From the eleventh century onward, there was an increasing preoccupation in Western Christianity with Christ’s humanity and suffering body. This “Christocentric turn” was not just towards the bloodied human body of Christ but also towards his human name, “Jesus.” The roots of this were deep, as from the early Church onwards Christian writers had promoted personal attachment to the name “Jesus” through prayer, worship, and meditation as well as its benefits of healing, protection, and salvation. Distinctive cults of the Holy Name developed in different territories that gained significant popular followings and, in time, official sanction, although not without controversy. This chapter sketches the development of these different traditions and assesses their significance. It explores the relationship of the cult of the Holy Name to other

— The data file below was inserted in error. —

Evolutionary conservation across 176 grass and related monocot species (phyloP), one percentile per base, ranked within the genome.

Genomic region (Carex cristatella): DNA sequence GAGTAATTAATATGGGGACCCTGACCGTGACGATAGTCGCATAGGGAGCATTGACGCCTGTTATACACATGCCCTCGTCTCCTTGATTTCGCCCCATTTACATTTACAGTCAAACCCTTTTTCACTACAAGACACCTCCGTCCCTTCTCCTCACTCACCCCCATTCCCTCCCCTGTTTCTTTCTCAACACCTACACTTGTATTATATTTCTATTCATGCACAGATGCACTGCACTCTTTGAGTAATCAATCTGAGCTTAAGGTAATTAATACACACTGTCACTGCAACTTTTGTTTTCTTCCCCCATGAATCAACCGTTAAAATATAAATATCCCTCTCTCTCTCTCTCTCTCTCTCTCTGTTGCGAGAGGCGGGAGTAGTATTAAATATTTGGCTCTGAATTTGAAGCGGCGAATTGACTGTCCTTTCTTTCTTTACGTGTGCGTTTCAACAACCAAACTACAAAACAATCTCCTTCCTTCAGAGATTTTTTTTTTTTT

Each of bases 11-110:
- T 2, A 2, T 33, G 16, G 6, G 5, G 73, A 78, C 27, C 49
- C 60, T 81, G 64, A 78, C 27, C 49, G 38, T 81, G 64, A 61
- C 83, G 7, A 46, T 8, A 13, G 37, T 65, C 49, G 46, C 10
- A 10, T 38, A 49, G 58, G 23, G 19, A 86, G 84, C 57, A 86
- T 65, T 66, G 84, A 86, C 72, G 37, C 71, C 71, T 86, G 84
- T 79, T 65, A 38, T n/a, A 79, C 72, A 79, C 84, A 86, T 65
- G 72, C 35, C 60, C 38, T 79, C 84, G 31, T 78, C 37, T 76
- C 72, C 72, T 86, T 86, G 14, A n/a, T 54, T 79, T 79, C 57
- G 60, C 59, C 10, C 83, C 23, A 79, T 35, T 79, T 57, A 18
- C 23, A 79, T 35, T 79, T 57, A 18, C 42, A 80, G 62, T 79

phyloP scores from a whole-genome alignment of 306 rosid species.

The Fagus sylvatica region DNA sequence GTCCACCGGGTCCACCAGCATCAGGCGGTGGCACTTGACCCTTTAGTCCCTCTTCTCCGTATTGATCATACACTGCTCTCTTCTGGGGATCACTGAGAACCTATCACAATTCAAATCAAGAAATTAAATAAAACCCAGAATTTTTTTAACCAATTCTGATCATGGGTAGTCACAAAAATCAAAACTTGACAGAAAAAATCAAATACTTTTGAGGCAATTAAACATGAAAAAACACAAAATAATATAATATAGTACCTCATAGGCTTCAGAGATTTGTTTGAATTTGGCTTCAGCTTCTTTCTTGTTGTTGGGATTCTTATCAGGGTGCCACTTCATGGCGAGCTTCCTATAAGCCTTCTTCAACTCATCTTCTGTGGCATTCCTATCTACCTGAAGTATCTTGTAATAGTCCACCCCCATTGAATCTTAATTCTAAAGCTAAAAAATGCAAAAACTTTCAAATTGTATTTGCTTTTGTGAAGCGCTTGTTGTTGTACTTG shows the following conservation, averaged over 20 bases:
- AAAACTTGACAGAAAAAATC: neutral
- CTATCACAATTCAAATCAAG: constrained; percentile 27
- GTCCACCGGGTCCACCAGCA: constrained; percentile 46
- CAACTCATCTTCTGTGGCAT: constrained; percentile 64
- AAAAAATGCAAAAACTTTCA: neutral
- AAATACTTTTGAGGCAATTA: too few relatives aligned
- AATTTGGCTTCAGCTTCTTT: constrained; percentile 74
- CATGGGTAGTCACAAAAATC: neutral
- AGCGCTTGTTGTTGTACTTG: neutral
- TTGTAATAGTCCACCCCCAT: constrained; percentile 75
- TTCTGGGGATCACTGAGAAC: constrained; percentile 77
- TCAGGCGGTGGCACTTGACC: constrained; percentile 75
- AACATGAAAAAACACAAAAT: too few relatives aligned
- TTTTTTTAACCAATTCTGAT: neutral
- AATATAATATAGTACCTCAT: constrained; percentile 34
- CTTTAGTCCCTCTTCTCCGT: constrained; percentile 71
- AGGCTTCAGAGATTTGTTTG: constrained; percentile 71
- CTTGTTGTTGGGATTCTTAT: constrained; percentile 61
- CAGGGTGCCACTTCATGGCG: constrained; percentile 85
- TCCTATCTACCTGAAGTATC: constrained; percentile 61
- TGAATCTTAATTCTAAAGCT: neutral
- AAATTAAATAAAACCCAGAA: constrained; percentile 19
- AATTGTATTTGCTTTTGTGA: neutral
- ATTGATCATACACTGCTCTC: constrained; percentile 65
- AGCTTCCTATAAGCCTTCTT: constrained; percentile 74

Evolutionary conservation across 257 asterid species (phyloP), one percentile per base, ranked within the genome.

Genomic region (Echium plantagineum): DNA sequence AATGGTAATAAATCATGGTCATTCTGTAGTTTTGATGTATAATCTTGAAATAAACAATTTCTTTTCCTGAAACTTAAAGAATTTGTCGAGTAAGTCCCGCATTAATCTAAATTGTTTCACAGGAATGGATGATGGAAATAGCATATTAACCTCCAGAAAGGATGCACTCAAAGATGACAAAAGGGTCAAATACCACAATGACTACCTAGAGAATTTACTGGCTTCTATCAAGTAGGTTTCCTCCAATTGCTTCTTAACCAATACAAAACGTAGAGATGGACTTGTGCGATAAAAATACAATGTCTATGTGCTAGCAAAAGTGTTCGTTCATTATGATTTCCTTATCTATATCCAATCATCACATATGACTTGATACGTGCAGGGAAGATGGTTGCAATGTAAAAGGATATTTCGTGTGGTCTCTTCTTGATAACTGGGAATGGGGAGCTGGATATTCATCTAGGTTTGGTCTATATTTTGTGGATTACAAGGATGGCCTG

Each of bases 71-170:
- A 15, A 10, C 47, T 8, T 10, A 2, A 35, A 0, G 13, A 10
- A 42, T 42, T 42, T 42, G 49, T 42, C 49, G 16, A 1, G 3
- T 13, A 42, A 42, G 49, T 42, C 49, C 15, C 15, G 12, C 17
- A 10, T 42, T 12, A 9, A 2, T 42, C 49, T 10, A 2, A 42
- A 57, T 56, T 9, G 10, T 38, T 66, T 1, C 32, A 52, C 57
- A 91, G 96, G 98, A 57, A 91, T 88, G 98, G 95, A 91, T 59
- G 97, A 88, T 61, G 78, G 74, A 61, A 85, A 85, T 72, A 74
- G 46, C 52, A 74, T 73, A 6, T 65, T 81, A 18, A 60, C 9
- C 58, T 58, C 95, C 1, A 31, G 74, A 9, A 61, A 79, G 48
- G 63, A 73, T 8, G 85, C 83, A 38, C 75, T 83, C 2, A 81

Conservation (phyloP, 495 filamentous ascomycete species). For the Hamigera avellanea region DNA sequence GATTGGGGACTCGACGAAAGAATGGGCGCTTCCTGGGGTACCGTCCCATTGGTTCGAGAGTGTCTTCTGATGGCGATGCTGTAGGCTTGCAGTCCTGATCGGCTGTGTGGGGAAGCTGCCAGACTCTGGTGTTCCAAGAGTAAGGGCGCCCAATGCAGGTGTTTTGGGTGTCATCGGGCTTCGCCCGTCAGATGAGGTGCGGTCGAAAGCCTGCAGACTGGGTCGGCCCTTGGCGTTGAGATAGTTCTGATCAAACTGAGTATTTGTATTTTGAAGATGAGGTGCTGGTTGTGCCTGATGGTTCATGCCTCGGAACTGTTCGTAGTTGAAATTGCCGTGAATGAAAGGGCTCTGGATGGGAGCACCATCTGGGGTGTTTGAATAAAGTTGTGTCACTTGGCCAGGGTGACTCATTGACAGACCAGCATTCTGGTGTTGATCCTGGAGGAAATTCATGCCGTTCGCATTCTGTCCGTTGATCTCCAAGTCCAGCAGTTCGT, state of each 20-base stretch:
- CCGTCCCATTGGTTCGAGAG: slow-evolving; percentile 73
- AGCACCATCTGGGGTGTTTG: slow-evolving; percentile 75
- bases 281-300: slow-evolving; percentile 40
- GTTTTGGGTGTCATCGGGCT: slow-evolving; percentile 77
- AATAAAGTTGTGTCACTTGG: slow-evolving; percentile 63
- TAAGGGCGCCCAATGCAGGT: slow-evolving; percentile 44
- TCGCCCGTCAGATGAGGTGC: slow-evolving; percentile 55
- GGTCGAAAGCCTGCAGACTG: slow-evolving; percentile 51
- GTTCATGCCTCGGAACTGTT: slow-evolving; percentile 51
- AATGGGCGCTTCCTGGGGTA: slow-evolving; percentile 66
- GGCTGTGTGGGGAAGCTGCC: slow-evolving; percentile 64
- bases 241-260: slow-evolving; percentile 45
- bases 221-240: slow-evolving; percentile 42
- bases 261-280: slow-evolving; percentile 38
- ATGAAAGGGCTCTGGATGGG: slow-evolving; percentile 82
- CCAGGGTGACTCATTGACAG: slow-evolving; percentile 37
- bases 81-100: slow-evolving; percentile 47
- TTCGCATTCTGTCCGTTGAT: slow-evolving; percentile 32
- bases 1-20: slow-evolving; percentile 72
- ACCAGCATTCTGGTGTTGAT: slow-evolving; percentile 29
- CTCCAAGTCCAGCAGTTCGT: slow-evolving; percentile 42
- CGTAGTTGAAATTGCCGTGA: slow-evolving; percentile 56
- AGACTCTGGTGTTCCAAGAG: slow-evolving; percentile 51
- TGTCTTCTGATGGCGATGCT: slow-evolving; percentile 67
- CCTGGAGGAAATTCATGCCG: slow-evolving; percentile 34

forms of Christocentric devotion, principally practices focused on the Passion of Christ. It asks how distinctive was devotion to the Name of Jesus, and why it gained popular appeal. An important aspect of this was the development of Holy Name contemplative practices and the dissemination of mystical ideals
and ecstatic experiences. The chapter also explores other aspects, including the wide dissemination of the sacred monogram. Lastly, it examines the controversies that surrounded the increasing popularity of devotion to the Name of Jesus, including accusations of idolatry and conservative reactions to Holy Name enthusiasm.
LUTTON, R. (2019). Devotion to the Holy Name of Jesus in the Medieval West. In Illuminating Jesus in the Middle Ages (129-53). Leiden /Boston: Brill Academic Publishers. https://doi.org/10.1163/9789004409422_009